- Pro Sports Blogging - http://www.prosportsblogging.com -
The New Guys
Posted By Ben Fisher On Aug 30 2010 @ 10:09 pm In Toronto Maple Leafs | 2 Comments
The Leafs’ off-season tinkering appears to have come to a close after the weekend acquisitions of D Matt Lashoff and F Clarke MacArthur. Unless they decide to hide a salary in the minors (cough * Jeff Finger * cough), Toronto is about $2.2 million under the salary cap with 25 players under contract not including restricted free agent Christian Hanson.
Brian Burke’s final venture into off-season player collecting included a trade for a young blue liner who has yet to make an impression at the NHL level and a bargain bin forward who could help out offensively. Let’s take a look at the moves.
Maple Leafs trade Alex Berry and Stefano Giliati to Tampa Bay for Matt Lashoff
A first look at this deal brings about questions as to why Burke would sacrifice two prospects to add to the defensive logjam that the club is experiencing. However, positions aside, this is simply a trade of two spare parts who weren’t exactly lighting up the AHL with the Marlies (Berry and Giliati had 16 points combined last season) for a former first-round pick (22nd over-all) with a chance to catch on as an NHL regular.
The risk of acquiring the 23-year old Lashoff is, at best, negligible with the considerable potential benefit of securing a big, puck-moving defenceman with a left-handed shot. On top of the fact that little value went the other way, Lashoff is owed just $575,000 this season and will hit restricted free agency come next year. He will, however, need to demonstrate an ability to keep up with NHL-calibre players that he simply hasn’t in other stops in Boston and Tampa Bay.
Now, the question becomes where the former Kitchener Ranger fits within the Leafs’ system. Barring a stunning turn of events during training camp, Lashoff will start the season with the Marlies, but be among the first rearguards that get the call in the event of an injury. His presence may temporarily impede Keith Aulie’s progressive march towards the NHL, but each will get opportunities at the AHL level and have a chance to prove themselves NHL ready.
Maple Leafs sign Clarke MacArthur to a one-year, $1.1 million deal
Speaking of low-risk pick-ups, MacArthur was rescued from the bargain bin by Burke and could find himself occupying one of the team’s top two lines at times this season.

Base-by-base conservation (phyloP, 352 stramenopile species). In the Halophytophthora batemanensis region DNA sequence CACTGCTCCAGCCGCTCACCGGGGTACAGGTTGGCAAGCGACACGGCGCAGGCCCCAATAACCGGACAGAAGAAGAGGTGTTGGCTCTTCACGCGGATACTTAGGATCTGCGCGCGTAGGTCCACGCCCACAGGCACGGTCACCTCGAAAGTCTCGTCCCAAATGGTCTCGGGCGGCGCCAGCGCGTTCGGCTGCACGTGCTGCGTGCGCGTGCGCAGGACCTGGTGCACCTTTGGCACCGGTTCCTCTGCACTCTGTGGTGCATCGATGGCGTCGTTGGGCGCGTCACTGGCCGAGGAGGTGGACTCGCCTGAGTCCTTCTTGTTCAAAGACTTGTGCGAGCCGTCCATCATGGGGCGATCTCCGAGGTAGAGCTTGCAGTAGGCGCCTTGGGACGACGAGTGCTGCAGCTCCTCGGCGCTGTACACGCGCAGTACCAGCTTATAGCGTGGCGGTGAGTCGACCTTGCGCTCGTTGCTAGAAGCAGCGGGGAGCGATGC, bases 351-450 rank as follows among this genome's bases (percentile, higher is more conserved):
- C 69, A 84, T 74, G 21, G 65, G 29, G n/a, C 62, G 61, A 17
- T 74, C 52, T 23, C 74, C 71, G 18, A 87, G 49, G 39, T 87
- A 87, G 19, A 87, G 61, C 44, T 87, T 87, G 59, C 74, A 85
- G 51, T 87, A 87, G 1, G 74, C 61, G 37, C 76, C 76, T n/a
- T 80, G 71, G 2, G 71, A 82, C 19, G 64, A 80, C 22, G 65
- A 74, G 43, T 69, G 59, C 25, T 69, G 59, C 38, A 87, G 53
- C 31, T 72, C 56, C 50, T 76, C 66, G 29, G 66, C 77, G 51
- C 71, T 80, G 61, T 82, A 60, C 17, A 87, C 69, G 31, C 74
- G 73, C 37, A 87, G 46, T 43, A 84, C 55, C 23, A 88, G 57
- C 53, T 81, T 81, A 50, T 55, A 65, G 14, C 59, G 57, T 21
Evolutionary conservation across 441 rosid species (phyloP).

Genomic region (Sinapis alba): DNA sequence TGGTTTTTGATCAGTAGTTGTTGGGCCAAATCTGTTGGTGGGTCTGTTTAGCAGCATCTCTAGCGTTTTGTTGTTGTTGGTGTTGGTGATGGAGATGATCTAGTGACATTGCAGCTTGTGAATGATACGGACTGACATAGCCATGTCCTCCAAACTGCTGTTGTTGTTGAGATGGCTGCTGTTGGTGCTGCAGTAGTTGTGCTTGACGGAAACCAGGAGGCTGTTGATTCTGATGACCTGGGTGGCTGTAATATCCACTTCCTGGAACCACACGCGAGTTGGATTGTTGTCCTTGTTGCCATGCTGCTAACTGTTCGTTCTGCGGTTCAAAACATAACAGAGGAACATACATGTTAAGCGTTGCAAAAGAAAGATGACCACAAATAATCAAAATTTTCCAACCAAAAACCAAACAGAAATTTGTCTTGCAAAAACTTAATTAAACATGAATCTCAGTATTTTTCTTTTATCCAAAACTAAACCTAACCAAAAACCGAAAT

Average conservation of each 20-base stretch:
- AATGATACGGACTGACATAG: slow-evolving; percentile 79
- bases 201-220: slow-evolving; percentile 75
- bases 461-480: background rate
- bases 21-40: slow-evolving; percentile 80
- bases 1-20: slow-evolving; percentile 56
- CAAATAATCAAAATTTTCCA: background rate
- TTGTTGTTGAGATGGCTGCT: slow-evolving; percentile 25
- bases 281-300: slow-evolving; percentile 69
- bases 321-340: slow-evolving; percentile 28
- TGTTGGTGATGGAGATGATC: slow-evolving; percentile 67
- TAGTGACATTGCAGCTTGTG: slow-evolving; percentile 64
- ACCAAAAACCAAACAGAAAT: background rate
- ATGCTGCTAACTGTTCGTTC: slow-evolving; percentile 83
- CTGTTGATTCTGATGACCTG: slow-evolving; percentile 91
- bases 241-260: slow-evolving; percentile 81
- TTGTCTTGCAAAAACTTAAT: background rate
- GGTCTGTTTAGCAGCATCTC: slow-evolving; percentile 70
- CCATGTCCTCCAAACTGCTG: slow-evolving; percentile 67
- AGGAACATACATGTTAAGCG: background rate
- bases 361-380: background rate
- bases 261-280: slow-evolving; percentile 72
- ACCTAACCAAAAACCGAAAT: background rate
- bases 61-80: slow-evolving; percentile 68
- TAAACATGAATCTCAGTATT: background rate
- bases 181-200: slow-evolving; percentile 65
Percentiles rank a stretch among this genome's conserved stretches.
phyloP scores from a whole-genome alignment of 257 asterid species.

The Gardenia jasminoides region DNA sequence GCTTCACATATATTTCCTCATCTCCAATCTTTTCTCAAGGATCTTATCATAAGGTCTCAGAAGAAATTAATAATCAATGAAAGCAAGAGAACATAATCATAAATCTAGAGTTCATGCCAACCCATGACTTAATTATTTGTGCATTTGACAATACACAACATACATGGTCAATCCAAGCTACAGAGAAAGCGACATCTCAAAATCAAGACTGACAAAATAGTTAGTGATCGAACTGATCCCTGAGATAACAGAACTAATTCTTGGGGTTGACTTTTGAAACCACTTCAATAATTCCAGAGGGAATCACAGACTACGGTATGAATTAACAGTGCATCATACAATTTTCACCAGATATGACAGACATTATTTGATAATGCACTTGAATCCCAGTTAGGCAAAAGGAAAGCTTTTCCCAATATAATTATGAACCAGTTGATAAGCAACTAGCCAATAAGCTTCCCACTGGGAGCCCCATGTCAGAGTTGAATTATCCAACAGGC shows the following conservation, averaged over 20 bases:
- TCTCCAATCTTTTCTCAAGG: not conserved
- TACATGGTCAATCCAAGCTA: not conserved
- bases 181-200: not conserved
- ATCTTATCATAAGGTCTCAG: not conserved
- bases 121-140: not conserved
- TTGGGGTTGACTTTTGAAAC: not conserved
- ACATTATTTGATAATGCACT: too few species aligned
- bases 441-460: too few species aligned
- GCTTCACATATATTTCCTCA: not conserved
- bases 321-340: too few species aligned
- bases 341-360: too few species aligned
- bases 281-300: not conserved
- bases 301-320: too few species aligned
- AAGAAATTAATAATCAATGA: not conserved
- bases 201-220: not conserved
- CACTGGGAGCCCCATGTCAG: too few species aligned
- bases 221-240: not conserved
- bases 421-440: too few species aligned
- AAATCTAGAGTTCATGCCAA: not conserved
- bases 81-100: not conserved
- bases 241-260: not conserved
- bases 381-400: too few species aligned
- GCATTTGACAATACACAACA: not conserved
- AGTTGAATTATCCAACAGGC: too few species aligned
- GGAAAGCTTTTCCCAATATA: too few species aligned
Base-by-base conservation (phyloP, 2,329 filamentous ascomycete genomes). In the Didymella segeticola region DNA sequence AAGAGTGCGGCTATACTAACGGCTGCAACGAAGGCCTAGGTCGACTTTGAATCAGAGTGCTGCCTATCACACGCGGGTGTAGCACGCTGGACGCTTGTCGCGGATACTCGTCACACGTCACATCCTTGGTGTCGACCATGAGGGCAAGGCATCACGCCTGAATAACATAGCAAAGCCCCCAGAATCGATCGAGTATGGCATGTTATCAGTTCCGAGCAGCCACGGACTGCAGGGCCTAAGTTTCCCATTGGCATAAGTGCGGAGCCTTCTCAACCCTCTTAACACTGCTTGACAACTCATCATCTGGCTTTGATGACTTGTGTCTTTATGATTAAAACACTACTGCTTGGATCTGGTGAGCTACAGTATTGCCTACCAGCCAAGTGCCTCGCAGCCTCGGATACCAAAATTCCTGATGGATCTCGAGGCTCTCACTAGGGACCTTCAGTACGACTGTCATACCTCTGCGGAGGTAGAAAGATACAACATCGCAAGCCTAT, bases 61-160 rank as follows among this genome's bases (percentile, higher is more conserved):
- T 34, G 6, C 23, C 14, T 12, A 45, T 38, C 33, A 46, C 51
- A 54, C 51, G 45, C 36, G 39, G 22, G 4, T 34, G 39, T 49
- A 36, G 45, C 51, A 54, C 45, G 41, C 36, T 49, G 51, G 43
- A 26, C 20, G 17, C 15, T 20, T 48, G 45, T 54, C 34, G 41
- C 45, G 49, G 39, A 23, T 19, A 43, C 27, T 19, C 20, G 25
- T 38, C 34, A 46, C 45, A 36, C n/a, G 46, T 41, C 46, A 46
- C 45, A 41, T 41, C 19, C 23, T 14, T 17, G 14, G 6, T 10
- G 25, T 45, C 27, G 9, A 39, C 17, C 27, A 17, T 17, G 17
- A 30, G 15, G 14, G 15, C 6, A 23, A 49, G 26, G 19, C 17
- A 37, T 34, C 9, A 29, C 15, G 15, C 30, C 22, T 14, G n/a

The 25-year old Lloydminster, SK native likely didn’t imagine himself to be donning the blue and white earlier this off-season, when an arbitrator awarded MacArthur a $2.4 million contract, which his former team, the Atlanta Thrashers, declined to pick up. Despite the indication of his increased value, especially in light of a season where he scored 16 goals and tallied 19 assists between Buffalo and Atlanta, the left winger found free agency to be unforgiving and ultimately had to sign at a steeply discounted rate.
What was an unfortunate turn of events for MacArthur worked to the benefit of the Leafs and could, eventually, serve him well also. He will be given every chance to earn meaningful minutes as a top-six forward and assert himself into a scoring role with the club. While he isn’t known for speed, he offers some grit and his nose for the net could help ease the development of a play-making centre like Tyler Bozak or Nazem Kadri.
The two moves are, in their own right, smart, low-risk pick-ups. But they come at the expense of payroll flexibility moving forward. While the rest of the unrestricted free agent crop looks barren (none of Kyle Wellwood, Bill Guerin or Brendan Morrison is a fit here), the team could potentially lose out on a capable group of remaining restricted free agents that includes Bobby Ryan, Marc Staal and James Neal.
About the Author
Article printed from Pro Sports Blogging: http://www.prosportsblogging.com
URL to article: http://www.prosportsblogging.com/2010/08/30/the-new-guys/
URLs in this post:
 Subscribe to author's RSS feed: http://www.prosportsblogging.com/author/ben-fisher/feed/
Copyright © ProSportsBlogging.com. All rights reserved.